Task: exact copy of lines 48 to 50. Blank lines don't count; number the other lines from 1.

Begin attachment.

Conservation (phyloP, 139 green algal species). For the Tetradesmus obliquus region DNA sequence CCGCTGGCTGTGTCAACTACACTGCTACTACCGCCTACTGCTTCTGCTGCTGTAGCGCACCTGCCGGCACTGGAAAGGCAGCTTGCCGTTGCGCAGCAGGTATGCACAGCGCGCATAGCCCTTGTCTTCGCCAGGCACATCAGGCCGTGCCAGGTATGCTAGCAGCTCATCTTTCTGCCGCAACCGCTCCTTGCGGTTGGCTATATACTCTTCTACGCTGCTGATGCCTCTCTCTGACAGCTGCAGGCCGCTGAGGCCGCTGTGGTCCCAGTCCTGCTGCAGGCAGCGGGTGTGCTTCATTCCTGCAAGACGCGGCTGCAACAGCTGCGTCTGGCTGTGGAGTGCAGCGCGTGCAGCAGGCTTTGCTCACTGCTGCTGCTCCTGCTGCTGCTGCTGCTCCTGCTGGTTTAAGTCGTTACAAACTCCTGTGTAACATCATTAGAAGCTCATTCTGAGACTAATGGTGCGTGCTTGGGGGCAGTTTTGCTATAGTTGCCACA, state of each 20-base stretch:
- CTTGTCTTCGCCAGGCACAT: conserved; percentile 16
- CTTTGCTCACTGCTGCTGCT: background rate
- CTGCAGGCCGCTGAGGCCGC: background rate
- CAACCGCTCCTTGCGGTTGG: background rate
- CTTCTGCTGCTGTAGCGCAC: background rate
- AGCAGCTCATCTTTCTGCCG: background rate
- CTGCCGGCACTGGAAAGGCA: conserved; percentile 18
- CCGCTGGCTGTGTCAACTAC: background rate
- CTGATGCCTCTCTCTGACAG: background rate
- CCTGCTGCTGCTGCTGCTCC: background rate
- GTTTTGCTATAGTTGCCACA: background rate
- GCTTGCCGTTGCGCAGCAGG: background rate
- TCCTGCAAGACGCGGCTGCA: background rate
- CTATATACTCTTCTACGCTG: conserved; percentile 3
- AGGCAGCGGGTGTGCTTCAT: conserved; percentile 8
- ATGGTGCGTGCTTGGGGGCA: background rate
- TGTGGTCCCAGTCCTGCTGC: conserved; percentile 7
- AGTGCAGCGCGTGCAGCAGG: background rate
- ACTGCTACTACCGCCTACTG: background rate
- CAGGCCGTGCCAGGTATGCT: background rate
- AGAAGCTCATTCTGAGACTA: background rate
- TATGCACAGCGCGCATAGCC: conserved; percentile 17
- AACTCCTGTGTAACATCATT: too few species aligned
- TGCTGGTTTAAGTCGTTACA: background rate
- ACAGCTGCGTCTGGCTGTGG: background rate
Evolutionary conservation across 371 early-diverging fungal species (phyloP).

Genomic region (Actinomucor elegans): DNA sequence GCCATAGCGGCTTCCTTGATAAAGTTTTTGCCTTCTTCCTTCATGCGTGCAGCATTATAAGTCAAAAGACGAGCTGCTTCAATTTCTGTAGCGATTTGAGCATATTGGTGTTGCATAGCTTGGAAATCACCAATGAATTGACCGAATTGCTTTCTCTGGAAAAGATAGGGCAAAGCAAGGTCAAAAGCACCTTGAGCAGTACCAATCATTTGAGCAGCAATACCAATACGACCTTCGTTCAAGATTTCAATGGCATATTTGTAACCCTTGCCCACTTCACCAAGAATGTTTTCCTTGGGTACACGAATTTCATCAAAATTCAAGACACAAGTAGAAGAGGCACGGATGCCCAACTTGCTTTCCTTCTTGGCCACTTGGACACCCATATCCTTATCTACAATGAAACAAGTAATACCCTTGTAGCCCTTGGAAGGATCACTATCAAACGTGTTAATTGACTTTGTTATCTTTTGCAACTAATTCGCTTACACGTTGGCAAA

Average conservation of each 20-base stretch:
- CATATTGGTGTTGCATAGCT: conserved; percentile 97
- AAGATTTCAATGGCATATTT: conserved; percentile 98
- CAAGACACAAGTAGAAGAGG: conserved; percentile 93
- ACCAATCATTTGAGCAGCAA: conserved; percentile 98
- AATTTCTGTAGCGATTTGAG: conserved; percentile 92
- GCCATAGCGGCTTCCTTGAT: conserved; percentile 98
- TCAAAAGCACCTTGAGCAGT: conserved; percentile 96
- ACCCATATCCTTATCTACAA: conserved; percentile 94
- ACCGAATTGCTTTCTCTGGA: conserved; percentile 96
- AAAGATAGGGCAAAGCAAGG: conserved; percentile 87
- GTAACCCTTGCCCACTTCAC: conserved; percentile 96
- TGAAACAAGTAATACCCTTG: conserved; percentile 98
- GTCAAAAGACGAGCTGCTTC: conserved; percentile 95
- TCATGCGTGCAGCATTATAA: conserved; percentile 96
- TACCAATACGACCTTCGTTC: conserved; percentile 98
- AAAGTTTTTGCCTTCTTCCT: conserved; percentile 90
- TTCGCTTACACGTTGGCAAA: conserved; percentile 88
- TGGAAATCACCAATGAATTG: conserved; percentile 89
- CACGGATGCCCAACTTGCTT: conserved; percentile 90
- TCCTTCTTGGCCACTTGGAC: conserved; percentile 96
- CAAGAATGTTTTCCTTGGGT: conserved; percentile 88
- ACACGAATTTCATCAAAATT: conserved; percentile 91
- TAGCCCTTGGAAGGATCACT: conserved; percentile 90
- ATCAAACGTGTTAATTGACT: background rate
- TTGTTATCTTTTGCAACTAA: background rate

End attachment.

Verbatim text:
- CACGGATGCCCAACTTGCTT: conserved; percentile 90
- TCCTTCTTGGCCACTTGGAC: conserved; percentile 96
- CAAGAATGTTTTCCTTGGGT: conserved; percentile 88